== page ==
Food for Thought. . .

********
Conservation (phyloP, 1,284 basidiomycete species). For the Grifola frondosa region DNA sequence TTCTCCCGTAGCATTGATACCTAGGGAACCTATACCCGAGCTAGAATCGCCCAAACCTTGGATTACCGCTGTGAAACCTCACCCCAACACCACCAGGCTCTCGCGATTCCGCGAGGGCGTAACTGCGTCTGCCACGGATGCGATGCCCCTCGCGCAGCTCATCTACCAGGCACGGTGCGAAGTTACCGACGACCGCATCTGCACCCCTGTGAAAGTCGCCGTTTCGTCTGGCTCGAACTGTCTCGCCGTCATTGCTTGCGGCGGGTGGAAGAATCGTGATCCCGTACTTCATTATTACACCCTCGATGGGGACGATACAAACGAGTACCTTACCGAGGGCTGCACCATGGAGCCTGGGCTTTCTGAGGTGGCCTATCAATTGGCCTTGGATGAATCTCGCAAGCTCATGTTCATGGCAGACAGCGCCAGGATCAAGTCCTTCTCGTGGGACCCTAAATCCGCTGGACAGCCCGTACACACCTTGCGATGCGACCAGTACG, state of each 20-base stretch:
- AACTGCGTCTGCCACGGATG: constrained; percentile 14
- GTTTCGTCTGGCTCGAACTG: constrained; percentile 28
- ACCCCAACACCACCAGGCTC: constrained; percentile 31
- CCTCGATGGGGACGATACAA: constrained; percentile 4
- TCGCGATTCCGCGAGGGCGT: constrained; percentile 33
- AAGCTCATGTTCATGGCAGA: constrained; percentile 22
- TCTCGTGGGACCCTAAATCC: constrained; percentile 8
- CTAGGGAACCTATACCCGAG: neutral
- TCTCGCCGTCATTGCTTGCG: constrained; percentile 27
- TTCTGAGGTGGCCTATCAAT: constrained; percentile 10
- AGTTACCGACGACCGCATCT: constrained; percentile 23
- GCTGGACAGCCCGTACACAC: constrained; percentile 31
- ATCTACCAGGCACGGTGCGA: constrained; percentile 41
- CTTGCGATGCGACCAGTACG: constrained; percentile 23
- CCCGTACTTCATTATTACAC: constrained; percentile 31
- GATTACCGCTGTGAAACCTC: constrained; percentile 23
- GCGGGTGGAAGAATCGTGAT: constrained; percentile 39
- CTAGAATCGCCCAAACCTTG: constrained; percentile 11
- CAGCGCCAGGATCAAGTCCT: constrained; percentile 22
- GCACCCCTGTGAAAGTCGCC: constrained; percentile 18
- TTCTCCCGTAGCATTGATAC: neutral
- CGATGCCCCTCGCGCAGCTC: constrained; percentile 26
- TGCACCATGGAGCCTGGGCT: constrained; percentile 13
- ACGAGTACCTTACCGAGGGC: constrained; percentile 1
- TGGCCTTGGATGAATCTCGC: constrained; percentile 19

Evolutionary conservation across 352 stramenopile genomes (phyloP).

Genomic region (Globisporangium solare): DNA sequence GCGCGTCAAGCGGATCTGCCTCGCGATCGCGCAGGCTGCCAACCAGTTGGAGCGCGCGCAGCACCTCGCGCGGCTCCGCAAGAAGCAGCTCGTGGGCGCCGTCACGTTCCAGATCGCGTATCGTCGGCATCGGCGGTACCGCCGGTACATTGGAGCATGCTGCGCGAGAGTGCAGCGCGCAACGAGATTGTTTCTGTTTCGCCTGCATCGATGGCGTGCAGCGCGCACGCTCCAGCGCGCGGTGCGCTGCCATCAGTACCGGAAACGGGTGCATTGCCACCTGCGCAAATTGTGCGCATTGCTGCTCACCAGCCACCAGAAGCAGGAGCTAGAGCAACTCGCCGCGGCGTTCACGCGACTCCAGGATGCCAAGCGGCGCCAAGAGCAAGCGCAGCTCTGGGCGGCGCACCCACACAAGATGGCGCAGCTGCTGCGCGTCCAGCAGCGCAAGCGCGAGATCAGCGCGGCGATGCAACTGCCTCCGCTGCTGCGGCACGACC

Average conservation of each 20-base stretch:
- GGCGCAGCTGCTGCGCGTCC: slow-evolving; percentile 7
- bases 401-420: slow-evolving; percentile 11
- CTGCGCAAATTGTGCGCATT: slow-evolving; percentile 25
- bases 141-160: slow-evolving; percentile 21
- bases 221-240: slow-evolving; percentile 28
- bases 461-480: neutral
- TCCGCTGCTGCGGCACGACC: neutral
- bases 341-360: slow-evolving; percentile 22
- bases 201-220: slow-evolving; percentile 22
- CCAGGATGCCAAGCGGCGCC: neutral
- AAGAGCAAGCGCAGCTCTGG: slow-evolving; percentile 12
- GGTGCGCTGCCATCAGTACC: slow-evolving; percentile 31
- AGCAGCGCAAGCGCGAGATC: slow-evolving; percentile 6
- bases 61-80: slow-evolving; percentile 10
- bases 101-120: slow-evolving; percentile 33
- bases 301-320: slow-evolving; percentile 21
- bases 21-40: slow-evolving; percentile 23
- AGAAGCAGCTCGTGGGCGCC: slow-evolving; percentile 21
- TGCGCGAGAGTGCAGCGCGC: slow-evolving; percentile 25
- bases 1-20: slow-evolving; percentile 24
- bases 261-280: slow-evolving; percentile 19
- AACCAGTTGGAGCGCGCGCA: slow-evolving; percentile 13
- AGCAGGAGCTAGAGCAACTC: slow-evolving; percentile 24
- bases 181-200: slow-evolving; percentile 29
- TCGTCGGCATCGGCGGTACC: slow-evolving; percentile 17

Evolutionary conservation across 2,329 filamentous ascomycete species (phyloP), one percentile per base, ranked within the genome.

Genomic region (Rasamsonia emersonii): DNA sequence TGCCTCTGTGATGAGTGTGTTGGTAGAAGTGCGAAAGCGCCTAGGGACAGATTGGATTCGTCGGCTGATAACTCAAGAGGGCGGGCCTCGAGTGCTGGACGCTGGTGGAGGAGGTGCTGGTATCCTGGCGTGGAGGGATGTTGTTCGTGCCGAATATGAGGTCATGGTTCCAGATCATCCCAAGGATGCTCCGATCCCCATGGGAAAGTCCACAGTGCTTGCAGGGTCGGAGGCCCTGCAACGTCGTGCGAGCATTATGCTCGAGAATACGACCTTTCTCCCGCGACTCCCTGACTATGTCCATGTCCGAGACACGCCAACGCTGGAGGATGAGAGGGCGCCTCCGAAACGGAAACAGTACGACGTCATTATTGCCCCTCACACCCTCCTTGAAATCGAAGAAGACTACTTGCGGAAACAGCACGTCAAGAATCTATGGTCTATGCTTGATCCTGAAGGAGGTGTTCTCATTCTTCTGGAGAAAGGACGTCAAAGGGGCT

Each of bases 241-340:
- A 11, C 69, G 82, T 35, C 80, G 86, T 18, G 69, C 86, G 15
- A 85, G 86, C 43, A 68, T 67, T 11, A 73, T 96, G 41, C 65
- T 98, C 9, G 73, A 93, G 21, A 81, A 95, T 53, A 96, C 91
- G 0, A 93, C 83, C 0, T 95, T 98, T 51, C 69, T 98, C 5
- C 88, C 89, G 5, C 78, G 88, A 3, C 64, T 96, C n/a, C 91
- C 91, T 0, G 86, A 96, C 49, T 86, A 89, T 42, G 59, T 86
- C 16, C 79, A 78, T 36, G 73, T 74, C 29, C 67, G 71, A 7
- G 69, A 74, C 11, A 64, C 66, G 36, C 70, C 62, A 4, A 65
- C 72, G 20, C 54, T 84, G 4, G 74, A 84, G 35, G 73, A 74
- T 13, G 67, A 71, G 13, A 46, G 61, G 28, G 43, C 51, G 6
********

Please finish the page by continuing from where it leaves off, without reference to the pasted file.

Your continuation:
Thirty years ago this day the disturbing case known as the Central Park jogger gained national attention. The assault and rape of Trisha Meili gripped New York City, leaving her in a coma for 12 days, and the city dealing with one of the most publicized crimes of the 1980s. The case is also known as the Central Park Five, a reference to the five teenage boys–four African American and one Hispanic–arrested the night of the 19th for the crime against Ms. Meili. With such an atrocity, somebody had to be held accountable. Tragically, the Central Park Five were not the perpetrators. Like so many other solved and unsolved cases before and since, they were the scapegoats for a public seething for justice in the aftermath of such a vicious crime. Under duress and coercion, the boys, unfortunately, confessed. However, before the trial, the FBI tested the DNA of the rape kit and found it did not match any of the tested suspects. Nevertheless, the boys were tried, convicted, and spent between 6 and 13 years in prison. They were innocent. Yet, they were caught in the inequity and injustice of our legal system.
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